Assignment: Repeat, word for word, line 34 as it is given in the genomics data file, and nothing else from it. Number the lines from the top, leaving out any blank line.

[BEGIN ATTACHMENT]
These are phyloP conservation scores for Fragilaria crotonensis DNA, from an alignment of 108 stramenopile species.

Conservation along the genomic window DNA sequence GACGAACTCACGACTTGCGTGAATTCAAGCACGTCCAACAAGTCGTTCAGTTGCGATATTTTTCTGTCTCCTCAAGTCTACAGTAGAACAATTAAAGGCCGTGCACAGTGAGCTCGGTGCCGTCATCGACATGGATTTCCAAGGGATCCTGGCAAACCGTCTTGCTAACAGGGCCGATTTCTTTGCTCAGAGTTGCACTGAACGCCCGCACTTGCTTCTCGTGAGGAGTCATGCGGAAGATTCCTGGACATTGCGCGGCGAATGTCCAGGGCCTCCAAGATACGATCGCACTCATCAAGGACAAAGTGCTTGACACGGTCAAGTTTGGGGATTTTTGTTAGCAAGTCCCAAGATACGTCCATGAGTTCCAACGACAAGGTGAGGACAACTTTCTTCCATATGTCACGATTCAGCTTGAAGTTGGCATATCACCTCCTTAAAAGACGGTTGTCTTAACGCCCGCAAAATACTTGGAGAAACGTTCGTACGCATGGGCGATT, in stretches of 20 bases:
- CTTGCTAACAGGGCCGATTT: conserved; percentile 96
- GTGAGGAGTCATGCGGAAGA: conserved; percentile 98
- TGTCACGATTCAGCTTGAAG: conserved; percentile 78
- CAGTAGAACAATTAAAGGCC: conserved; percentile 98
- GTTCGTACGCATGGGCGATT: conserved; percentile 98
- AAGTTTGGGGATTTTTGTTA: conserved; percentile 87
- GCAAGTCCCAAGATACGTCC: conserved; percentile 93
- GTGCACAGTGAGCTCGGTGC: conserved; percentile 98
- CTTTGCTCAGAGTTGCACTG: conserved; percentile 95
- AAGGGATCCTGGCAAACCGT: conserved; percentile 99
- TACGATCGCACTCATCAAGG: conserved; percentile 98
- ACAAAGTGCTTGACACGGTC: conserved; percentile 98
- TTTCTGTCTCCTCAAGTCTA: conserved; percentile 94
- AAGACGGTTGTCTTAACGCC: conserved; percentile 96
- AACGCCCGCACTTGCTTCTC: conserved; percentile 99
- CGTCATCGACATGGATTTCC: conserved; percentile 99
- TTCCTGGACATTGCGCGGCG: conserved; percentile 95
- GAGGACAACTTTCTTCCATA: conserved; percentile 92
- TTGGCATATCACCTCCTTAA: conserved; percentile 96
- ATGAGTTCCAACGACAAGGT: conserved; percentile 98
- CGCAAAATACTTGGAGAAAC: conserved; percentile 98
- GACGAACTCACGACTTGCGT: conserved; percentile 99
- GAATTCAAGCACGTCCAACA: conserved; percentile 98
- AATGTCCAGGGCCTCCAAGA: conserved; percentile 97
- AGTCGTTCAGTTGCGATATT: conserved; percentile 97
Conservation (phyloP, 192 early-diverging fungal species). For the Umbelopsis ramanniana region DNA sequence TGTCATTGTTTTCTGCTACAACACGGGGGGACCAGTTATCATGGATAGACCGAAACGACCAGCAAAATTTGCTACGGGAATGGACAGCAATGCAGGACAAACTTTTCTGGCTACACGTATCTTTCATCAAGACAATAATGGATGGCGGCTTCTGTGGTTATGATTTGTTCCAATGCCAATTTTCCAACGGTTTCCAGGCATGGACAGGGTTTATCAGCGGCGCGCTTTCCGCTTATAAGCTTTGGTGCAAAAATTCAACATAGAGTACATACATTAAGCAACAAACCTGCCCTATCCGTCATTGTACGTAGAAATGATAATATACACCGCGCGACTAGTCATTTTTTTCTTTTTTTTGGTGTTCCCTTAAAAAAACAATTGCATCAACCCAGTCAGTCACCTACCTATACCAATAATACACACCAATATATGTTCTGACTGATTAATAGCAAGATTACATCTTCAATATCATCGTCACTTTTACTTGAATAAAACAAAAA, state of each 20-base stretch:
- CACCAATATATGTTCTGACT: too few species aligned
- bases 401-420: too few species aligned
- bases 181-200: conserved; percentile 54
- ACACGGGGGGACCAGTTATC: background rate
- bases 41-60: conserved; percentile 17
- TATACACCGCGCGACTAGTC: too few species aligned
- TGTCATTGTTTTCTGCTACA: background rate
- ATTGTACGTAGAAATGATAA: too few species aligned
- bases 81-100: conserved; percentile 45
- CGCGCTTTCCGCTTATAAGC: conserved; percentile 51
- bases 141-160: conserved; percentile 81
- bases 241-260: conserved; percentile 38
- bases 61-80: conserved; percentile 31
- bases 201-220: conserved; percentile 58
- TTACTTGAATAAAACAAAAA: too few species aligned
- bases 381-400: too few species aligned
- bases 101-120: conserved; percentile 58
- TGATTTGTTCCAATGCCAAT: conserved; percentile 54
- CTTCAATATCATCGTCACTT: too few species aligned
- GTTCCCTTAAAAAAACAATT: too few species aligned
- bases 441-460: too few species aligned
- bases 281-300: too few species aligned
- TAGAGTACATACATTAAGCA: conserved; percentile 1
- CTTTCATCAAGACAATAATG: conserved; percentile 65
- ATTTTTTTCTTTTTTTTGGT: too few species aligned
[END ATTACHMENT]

- TATACACCGCGCGACTAGTC: too few species aligned